Aug

2

 Book Review: "Who Needs the Fed?" by John Tamny 2016

What really attracted me to this book was the title, something I am in agreement with. I had not been aware of this author before reading a positive review in Forbes and the WSJ. Among other notables is a review from Andy Kessler, whom I have previously found to be objective, and of course a markets person.

First, in favor of the book: the author makes a very good case. Indeed it is safe to say that he finds nothing of value in the Fed's existence. Although a supply-sider, he criticizes them also. He is an adamant free-market advocate who favors no reserve requirements for banks and no FDIC. The Fed was originally created to provide liquidity to solvent banks, and has morphed into providing liquidity to insolvent institutions and even forcing solvent ones to take its money. The author favors creative destruction, whereas the Fed is a major player in central planning and the redistribution of assets to the "weak". "Why keep around that which intervenes in the natural workings of the markets? Didn't we learn in the twentieth century (often through mass murder and starvation) just how dangerous it is to empower central planners?"

The flip side: The tome is 180 pages whose points could have been successfully made in 45. There is so much repetition that it occurred to me the book could be an anthology of previous articles. Why else would the author repeat the exact same text over and over? Does he assume the reader to have Alzheimer's? In each of the 21 chapters he defines his meaning of "credit". He even repeats the exact quotes from Hazlett. Some text is occasionally difficult to read in that some sentences are too long to follow if only read once. He also frequently drops articles (e.g. "the"), probably because he thinks it sounds cool. It doesn't.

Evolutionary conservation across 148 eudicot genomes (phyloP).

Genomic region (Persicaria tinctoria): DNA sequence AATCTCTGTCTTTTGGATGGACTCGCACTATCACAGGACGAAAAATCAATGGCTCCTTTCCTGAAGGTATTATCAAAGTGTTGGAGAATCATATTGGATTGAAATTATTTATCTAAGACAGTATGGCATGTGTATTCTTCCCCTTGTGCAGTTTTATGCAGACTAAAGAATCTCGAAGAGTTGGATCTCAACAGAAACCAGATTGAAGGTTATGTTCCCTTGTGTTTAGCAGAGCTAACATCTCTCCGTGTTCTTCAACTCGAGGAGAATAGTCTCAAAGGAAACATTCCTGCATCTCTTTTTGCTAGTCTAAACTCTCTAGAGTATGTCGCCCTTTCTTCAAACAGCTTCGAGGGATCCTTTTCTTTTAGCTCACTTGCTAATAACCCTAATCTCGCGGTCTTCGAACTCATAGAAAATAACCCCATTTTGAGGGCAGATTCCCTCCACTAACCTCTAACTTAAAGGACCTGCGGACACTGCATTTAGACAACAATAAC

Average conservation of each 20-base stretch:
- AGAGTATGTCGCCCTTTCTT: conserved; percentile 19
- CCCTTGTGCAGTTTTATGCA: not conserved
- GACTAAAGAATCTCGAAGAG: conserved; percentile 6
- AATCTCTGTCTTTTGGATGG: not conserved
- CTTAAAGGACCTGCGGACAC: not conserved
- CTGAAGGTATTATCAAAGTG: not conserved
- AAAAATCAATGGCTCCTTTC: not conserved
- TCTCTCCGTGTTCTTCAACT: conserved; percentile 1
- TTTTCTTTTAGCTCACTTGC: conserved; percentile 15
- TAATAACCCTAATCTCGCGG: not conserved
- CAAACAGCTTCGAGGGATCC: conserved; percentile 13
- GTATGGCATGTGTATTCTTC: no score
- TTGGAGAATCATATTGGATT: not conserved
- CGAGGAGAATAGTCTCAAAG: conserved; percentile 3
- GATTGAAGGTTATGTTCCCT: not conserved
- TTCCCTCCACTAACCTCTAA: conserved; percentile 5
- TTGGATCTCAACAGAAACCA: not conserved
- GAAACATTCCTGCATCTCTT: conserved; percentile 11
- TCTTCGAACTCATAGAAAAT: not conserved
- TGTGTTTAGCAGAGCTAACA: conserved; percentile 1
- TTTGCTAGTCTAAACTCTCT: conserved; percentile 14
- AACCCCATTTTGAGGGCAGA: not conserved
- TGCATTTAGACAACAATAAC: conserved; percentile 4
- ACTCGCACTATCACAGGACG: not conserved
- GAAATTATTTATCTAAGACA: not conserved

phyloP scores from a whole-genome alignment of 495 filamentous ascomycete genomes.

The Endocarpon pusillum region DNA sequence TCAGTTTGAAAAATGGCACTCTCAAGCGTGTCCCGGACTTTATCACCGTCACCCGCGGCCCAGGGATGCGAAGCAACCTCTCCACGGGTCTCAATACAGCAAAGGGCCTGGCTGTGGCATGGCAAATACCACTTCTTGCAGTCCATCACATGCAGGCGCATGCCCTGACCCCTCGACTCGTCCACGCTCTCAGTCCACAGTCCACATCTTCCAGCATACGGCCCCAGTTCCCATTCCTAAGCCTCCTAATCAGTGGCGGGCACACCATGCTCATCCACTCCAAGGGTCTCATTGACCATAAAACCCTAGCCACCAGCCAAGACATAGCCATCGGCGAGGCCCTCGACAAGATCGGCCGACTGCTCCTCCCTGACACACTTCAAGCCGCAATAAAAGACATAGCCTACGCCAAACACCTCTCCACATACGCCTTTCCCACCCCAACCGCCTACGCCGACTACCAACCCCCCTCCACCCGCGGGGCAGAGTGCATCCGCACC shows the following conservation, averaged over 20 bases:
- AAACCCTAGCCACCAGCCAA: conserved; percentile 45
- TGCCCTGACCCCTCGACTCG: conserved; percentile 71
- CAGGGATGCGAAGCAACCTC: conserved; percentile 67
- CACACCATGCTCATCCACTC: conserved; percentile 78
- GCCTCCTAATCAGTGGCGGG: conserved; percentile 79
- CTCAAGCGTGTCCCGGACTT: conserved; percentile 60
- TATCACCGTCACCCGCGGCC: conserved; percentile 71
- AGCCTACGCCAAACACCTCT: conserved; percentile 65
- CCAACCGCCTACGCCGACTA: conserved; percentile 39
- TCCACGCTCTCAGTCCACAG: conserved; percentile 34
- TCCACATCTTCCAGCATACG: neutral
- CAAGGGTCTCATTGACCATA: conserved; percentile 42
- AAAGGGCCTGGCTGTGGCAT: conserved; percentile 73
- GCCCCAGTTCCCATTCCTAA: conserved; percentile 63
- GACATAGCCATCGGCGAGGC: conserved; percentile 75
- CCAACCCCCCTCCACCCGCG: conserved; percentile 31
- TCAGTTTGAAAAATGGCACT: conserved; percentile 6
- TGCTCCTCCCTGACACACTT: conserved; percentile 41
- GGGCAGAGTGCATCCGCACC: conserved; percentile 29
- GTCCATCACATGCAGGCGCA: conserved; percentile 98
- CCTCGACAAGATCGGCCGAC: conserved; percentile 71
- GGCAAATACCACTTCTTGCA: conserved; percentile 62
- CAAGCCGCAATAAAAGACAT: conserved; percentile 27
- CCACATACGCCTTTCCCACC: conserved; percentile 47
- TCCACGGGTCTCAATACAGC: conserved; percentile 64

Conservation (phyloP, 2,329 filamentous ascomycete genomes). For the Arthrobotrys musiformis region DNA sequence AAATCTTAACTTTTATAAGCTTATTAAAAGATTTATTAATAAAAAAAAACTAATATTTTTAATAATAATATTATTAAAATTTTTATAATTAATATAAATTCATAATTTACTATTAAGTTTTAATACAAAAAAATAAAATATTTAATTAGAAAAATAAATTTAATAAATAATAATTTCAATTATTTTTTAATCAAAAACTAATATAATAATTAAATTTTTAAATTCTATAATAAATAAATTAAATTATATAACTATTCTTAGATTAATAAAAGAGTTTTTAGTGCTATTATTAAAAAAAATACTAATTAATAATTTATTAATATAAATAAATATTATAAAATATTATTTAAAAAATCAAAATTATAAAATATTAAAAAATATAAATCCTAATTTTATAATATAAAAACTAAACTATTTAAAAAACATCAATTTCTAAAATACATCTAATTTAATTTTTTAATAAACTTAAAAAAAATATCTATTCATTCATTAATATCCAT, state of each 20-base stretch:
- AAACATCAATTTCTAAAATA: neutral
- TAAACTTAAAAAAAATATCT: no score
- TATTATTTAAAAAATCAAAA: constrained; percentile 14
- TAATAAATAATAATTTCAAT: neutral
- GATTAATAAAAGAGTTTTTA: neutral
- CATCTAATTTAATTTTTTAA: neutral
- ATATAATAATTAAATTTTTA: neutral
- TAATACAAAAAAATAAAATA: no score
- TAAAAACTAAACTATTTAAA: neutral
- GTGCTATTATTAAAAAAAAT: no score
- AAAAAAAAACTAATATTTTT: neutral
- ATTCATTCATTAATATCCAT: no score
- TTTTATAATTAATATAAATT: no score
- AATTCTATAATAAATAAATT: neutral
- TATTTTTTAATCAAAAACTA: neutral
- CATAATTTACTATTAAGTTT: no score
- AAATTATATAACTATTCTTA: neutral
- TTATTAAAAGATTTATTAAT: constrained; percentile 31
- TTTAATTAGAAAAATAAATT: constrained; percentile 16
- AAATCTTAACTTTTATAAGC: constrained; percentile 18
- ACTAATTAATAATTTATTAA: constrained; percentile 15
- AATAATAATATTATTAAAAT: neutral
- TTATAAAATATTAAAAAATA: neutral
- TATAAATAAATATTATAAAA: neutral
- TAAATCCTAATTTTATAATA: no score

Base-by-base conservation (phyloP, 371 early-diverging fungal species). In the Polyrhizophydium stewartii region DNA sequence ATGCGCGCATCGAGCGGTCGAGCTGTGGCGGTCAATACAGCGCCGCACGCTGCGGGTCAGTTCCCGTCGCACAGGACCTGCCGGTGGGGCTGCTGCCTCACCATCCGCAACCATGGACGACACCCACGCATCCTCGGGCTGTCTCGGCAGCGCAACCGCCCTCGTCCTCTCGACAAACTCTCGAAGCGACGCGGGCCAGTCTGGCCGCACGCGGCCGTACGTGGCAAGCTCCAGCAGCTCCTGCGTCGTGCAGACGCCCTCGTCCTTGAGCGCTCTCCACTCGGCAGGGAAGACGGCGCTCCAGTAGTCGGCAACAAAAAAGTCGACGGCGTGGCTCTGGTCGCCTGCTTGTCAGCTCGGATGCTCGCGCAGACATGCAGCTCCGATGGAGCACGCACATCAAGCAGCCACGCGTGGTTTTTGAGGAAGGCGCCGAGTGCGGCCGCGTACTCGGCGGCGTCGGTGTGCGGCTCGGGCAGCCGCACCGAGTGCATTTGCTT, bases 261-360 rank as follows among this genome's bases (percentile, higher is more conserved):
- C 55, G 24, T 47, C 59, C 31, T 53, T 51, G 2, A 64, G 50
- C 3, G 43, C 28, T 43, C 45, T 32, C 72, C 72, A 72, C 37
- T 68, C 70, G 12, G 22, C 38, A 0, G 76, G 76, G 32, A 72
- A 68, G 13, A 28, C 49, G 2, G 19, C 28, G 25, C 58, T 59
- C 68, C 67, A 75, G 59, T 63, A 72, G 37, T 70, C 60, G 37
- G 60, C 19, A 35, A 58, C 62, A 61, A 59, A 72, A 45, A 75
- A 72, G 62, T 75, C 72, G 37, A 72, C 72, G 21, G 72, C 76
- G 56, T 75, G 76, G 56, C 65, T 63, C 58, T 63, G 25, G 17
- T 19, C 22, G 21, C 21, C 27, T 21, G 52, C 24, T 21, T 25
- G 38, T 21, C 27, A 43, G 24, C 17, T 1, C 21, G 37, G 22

The book has no charts, graphs, tables or formulae. Undoubtedly someone told him that those things discourage readers. It is quite the opposite, as they can be used to illustrate a point. One chapter is devoted to how the price of oil responds solely to the price of the dollar with respect to gold. Being a "data monkey" I have the ability to check that out, and when I did I learned why there was no such chart. Yes, there is a sometimes relationship, but nothing to be relied upon.

His concept of real estate is that it solely constitutes consumption by households, not investment. Interestingly my best investment ever was when I acquired and improved a vacant lot 15 years ago for X dollars. Without any subsequent improvement that property currently produces 1.25 X each year in profits. If I were to characterize that as something other than an investment I would possibly call it a winning lottery ticket. I wish I had more of those.

My real reason for acquiring the book is that with a title like that, the author must have some idea as to what non-Fed variables might be of interest. That is, I agree that the Fed is detrimental, so if I had previously been a "Fedwatcher", what do I watch now? Fortunately I found one (just one) that might prove to be valuable.

If you need a guidebook on being skeptical of the Fed, get the book. His examples are great: Taylor Swift, Jim Harbaugh, Uber, etc.


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